His Silver Star citation reads that he "demonstrated exemplary bravery and leadership under extreme pressure." When his life and the lives of his fellow Soldiers were on the line, Gilboe aggressively took the fight to the enemy and came out victorious. Because of his actions, two Soldiers' lives were saved and a high-value target was eliminated from the battle.
Unfortunately, one Soldier did lose his life -- Hermanson, Gilboe's squad leader. Standing before his fellow Soldiers as he received the Silver Star, Gilboe shared his thoughts on the loss of his friend and comrade.
"It's a bittersweet thing," he said. "I mean, we all know who the real hero was. It was Matt. I'd give everything … my medal, my worldly possessions … to have him here today."
Gilboe said his squad leader saw that the team had taken out the enemy, and he hoped that brought Hermanson some closure.
Gilboe's parents, Steve and Deanna, drove down from Maine to watch their son receive his award. The only experience either had with the military came from Gilboe's grandfather's service in the Navy. His mother talked about her feelings the day he announced his intentions.
"I thought he was crazy at first when he came home and said he wanted to join the Army. I didn't really want it to happen," she said. "But I'm happy now that he decided to do this. He's a hero."
Rickard said Gilboe is a fair representation of the quality of Soldier that volunteers to join the Army today.
"We have outstanding Soldiers joining the force. They come in, eyes wide open, they know they are going to get into a fight of some sort," he said. "It's amazing the virtue that our folks have, wanting to come in and serve their country, and they don't have illusions. They know what they are going to get into."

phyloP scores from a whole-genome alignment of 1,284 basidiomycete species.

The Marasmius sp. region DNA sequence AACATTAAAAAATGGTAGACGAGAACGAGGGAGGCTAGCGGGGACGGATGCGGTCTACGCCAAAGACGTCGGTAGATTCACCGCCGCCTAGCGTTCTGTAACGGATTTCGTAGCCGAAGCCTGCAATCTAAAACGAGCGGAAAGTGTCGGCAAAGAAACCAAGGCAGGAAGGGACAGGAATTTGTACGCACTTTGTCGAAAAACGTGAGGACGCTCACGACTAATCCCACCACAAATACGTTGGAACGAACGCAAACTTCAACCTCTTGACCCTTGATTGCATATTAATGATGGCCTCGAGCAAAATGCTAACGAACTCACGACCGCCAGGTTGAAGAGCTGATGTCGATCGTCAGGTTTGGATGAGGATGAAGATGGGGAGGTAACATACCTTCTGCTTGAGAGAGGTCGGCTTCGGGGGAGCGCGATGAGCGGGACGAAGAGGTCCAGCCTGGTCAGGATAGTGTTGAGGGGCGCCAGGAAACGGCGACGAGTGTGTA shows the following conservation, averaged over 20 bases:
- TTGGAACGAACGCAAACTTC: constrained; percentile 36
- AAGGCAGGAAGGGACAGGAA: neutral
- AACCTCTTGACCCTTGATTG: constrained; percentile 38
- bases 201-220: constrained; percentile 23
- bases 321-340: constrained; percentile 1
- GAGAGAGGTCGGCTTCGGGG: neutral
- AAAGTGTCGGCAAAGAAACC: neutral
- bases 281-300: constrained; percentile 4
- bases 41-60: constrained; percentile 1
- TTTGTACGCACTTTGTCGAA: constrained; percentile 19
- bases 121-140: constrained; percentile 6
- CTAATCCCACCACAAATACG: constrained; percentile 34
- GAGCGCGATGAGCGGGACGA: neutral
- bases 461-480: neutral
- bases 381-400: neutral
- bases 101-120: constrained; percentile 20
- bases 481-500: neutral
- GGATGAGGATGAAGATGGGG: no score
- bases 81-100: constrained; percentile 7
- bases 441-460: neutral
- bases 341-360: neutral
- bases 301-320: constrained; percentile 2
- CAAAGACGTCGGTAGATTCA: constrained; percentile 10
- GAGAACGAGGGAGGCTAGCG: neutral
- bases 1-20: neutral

Rickard talked about his feelings as a commander of troops like Gilboe.
"I couldn't be prouder. Being a part of the 10th Mountain Division is the greatest honor of my life," he said. "Leading these men in combat has been an extraordinary honor for me. I'm humbled to serve with them, and when you meet or hear about guys like Sgt. Gilboe, just being in the same uniform and the same division is an honor for me."
When Gilboe enlisted in 2006, he was assigned as an engineer with 1st Maneuver Enhancement Brigade at Fort Polk. He later decided that he wanted to be an infantryman. He had to reclassify, go back through training and eventually was assigned to 10th Mountain Division back at Fort Polk.
Although Gilboe actively set in motion the path that would lead to that day, among all of the recognition and accolades from friends, family and fellow Soldiers, his greatest source of pride and kindest words were for his friend and squad leader Hermanson.
"After the chaos was over and we got to him, we rolled him over, and his first thought was for the rest of us. He asked if everyone else was OK," he said. Gilboe said that Hermanson, although mortally wounded, had the foresight to prep a hand grenade as a last resort in case the battle didn't turn out well. He had also made radio calls to inform others of the situation.
"He went out fighting," Gilboe said.
His experience that day will color the way he leads others going forward.
"I know, (as a leader), you need to approach every situation with a solid plan and superior communication," he said.